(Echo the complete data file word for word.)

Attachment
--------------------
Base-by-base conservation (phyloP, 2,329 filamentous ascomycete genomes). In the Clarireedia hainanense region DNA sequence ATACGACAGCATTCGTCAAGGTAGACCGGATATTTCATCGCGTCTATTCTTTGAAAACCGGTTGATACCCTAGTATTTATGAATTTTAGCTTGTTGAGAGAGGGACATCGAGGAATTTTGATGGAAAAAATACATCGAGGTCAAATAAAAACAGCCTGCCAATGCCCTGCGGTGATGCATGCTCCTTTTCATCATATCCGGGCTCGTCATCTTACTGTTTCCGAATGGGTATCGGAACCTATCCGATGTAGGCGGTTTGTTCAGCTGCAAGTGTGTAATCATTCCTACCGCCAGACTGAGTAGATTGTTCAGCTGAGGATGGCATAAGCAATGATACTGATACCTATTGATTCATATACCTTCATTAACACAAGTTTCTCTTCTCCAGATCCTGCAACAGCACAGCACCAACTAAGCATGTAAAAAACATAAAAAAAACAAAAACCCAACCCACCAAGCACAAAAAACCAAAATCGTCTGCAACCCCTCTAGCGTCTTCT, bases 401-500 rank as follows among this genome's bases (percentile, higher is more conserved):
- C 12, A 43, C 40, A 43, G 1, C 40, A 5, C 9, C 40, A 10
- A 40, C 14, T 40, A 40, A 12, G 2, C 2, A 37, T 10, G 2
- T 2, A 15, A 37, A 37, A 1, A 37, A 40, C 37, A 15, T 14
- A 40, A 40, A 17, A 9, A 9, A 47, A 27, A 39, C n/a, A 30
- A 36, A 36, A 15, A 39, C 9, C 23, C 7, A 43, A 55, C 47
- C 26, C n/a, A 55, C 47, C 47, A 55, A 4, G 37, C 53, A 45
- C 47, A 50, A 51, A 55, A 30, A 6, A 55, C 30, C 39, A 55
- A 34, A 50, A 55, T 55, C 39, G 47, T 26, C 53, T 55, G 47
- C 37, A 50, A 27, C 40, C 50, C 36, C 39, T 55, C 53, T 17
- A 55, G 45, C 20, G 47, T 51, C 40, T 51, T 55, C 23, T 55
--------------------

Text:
Base-by-base conservation (phyloP, 2,329 filamentous ascomycete genomes). In the Clarireedia hainanense region DNA sequence ATACGACAGCATTCGTCAAGGTAGACCGGATATTTCATCGCGTCTATTCTTTGAAAACCGGTTGATACCCTAGTATTTATGAATTTTAGCTTGTTGAGAGAGGGACATCGAGGAATTTTGATGGAAAAAATACATCGAGGTCAAATAAAAACAGCCTGCCAATGCCCTGCGGTGATGCATGCTCCTTTTCATCATATCCGGGCTCGTCATCTTACTGTTTCCGAATGGGTATCGGAACCTATCCGATGTAGGCGGTTTGTTCAGCTGCAAGTGTGTAATCATTCCTACCGCCAGACTGAGTAGATTGTTCAGCTGAGGATGGCATAAGCAATGATACTGATACCTATTGATTCATATACCTTCATTAACACAAGTTTCTCTTCTCCAGATCCTGCAACAGCACAGCACCAACTAAGCATGTAAAAAACATAAAAAAAACAAAAACCCAACCCACCAAGCACAAAAAACCAAAATCGTCTGCAACCCCTCTAGCGTCTTCT, bases 401-500 rank as follows among this genome's bases (percentile, higher is more conserved):
- C 12, A 43, C 40, A 43, G 1, C 40, A 5, C 9, C 40, A 10
- A 40, C 14, T 40, A 40, A 12, G 2, C 2, A 37, T 10, G 2
- T 2, A 15, A 37, A 37, A 1, A 37, A 40, C 37, A 15, T 14
- A 40, A 40, A 17, A 9, A 9, A 47, A 27, A 39, C n/a, A 30
- A 36, A 36, A 15, A 39, C 9, C 23, C 7, A 43, A 55, C 47
- C 26, C n/a, A 55, C 47, C 47, A 55, A 4, G 37, C 53, A 45
- C 47, A 50, A 51, A 55, A 30, A 6, A 55, C 30, C 39, A 55
- A 34, A 50, A 55, T 55, C 39, G 47, T 26, C 53, T 55, G 47
- C 37, A 50, A 27, C 40, C 50, C 36, C 39, T 55, C 53, T 17
- A 55, G 45, C 20, G 47, T 51, C 40, T 51, T 55, C 23, T 55